Dear Abby: She says I’m her best friend but leaves me out of vow renewal ceremony

The alleged BFF is extremely hurt by the lack of an invitation.

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DEAR ABBY: I am disabled and live about 2,000 miles from my best friend. For months now she has spoken about her plans to have a vow renewal ceremony on her 10th wedding anniversary. Although I am on a fixed income, I have been saving every dime so I can attend.

As it turns out, I’m not invited. She’s requested online that everyone who has received their invitation and hasn’t sent their R.S.V.P. should, so she’ll know how many people to tell the caterer to prepare for. My invitation didn’t get lost in the mail or in cyberspace. I was just not invited.

I am extremely hurt by this because she has always claimed that I am her best friend. How should I handle this? — UNINVITED IN CALIFORNIA

DEAR UNINVITED: You have a right to feel hurt. “Best” friends don’t treat each other this way. Handle it by asking her why you were left off the guest list. She may not have invited you because she knows you are on a fixed income and assumed you couldn’t attend. However, if that’s not the reason for the omission, then you may not have had as close a relationship as you assumed.

DEAR ABBY: I have been married a little over a year. My wife took a trip to Florida to get some things out of storage, and turned it into a two-week vacation. She’s now traveling back with the in-laws, which I wasn’t expecting.

Yesterday she announced she doesn’t want to talk to anyone, including me, and will only text for the next three days during the trip because she’s too tired. I feel rejected and like yesterday’s news because she hardly calls me and she almost forgot to say goodnight. I don’t think this is healthy for our relationship, and I have separation anxiety to boot. Is this normal? — NEWLYWED GUY IN IOWA

DEAR GUY: Something is going on with your wife, and unless she is usually this uncommunicative, her unwillingness to talk with you is not normal. Do not pressure her or make her feel guilty in order to alleviate your separation anxiety. Give her the time she said she needs to decompress and get her thoughts together. When she and her parents arrive, you will have plenty of time to clear the air.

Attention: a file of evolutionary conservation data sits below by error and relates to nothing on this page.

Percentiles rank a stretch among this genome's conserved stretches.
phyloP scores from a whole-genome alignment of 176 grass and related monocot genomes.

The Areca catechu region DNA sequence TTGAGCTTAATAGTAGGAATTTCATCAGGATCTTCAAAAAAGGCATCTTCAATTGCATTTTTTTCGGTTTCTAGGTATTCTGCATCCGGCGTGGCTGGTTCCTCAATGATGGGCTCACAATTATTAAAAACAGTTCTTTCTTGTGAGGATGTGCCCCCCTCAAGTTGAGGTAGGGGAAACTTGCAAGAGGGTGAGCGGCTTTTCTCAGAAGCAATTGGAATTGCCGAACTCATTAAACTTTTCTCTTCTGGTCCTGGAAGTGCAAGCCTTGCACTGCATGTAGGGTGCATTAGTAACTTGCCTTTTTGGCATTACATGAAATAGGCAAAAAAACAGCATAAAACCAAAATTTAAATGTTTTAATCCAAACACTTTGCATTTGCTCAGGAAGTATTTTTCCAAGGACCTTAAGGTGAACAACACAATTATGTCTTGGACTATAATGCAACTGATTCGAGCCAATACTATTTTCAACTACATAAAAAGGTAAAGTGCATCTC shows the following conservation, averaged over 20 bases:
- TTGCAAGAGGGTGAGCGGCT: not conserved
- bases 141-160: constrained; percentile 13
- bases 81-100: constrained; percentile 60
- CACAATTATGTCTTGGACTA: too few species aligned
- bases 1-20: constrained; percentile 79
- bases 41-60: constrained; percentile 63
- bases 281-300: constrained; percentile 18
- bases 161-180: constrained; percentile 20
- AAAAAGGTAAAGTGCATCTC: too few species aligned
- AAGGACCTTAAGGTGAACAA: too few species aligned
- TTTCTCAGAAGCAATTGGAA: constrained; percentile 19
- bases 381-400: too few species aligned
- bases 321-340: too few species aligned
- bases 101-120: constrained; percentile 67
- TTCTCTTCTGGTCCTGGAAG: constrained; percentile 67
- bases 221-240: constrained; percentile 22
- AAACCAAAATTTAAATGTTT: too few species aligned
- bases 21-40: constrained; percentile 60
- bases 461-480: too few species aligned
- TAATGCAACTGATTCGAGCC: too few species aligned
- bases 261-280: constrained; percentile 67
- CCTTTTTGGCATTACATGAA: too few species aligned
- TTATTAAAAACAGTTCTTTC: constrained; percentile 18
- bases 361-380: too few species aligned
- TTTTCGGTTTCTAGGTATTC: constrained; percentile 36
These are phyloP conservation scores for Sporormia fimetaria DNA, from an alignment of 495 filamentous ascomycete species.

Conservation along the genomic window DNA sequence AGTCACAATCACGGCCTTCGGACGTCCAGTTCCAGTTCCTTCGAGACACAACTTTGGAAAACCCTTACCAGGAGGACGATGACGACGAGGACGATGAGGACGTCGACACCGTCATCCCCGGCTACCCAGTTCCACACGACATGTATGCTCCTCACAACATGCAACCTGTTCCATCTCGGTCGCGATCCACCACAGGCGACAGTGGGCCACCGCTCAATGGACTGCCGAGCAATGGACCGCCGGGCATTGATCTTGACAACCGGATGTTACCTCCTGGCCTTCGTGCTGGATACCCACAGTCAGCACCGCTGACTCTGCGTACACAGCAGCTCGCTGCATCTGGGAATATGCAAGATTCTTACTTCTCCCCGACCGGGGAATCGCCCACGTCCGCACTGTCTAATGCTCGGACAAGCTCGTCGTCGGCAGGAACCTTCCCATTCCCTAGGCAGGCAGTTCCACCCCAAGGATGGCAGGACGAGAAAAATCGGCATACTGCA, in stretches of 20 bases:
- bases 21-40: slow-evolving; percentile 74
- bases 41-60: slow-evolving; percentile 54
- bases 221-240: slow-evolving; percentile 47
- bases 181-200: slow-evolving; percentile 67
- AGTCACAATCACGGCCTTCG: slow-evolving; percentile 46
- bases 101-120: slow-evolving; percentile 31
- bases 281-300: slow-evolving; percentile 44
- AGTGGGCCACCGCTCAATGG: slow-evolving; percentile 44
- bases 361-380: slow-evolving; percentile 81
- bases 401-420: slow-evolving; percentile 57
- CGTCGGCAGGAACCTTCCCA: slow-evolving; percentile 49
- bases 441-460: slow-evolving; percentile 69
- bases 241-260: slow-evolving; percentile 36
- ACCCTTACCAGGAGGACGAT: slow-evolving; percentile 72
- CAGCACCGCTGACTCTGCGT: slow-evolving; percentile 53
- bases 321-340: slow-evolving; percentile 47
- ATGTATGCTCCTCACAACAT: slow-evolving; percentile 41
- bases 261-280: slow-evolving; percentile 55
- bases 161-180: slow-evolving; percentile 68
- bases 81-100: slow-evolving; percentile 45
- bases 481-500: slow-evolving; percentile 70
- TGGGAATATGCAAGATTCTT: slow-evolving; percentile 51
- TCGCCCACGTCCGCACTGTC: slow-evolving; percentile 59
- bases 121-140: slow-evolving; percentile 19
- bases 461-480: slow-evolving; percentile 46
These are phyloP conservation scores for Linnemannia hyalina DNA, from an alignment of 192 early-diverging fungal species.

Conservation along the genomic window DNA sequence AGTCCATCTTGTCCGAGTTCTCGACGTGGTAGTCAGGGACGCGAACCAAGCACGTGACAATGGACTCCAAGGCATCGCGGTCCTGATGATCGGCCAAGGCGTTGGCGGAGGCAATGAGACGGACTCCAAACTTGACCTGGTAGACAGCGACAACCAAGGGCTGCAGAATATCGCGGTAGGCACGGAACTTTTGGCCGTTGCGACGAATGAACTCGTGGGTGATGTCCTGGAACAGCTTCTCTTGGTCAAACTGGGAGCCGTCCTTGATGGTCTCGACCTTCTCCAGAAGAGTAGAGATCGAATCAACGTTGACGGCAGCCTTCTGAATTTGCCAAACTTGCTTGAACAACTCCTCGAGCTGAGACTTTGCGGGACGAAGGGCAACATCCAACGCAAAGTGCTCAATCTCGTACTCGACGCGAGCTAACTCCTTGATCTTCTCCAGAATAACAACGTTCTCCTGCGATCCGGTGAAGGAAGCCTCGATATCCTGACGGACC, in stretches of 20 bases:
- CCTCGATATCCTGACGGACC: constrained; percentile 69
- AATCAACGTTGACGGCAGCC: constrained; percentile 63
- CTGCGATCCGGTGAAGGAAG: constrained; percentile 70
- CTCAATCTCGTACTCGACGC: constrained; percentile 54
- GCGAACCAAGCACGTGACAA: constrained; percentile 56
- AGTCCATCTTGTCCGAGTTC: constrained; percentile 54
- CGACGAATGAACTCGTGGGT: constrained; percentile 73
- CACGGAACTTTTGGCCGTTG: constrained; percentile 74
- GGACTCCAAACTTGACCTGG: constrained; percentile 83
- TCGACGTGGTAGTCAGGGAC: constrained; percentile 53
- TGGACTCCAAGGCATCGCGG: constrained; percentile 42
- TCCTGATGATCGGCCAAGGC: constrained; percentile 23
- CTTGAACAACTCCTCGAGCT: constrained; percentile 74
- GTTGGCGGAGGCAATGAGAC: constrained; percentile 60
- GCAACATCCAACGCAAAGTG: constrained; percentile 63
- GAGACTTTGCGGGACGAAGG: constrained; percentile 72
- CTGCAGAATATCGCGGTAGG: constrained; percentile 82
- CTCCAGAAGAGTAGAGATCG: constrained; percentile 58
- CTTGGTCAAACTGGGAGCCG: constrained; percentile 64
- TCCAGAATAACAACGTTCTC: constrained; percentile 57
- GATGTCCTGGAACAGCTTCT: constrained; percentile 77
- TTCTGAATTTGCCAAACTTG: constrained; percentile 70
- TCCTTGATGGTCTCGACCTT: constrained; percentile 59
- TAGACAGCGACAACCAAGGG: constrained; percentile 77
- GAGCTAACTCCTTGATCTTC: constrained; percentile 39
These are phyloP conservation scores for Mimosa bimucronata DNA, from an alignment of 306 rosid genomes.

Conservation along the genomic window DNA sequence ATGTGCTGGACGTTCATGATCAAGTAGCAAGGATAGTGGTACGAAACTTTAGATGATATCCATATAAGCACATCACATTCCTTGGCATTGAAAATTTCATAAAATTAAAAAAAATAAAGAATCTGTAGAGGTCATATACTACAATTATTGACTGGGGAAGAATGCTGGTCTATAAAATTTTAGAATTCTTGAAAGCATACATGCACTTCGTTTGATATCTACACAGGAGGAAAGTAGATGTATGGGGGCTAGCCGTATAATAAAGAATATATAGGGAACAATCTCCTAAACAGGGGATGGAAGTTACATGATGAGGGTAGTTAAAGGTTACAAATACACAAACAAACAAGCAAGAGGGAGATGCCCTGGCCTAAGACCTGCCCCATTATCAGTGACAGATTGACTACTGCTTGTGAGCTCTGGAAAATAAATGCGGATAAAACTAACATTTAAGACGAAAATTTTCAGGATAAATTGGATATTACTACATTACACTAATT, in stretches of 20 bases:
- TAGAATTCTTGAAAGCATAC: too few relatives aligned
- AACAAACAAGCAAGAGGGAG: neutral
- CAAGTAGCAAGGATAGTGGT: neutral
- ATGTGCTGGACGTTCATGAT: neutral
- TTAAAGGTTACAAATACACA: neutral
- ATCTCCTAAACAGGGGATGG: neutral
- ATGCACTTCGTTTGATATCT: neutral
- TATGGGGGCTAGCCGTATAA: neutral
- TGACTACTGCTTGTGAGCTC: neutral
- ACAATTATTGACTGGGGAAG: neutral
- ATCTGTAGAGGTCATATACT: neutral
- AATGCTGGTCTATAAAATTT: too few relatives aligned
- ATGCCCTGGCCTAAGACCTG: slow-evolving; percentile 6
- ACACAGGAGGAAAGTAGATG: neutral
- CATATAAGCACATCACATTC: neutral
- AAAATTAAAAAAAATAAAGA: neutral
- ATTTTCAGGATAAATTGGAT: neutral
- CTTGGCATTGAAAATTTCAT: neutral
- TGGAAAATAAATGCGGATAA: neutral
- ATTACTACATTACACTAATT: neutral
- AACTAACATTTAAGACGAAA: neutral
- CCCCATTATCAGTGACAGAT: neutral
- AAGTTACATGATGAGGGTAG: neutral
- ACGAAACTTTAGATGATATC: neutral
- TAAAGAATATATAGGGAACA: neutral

DEAR ABBY: My husband and I were invited by an older friend to lunch on his patio, while observing the social distancing rules. Before we left his home, we thanked him profusely as we greatly appreciated the visit, especially given our lack of social interaction during the pandemic.

When we arrived home, I wrote a thank-you note and put it in the mail. However, I’m wondering if I should also have sent an immediate text or e-mail message to our friend. Are there new rules that cover immediate electronic communication vs. old-fashioned thank-you notes? — WONDERING IN ALABAMA

DEAR WONDERING: Many people use immediate electronic communication as a way to avoid the “hassle” and expense of penning a handwritten thank-you note. However, making the time and effort to show your appreciation the traditional way rather than doing both wasn’t a faux pas, so stop worrying.

Dear Abby is written by Abigail Van Buren, also known as Jeanne Phillips, and was founded by her mother, Pauline Phillips. Contact Dear Abby at or P.O. Box 69440, Los Angeles, CA 90069.

What teens need to know about sex, drugs, AIDS and getting along with peers and parents is in “What Every Teen Should Know.” Send your name and mailing address, plus check or money order for $8 (U.S. funds), to: Dear Abby, Teen Booklet, P.O. Box 447, Mount Morris, IL 61054-0447. (Shipping and handling are included in the price.)

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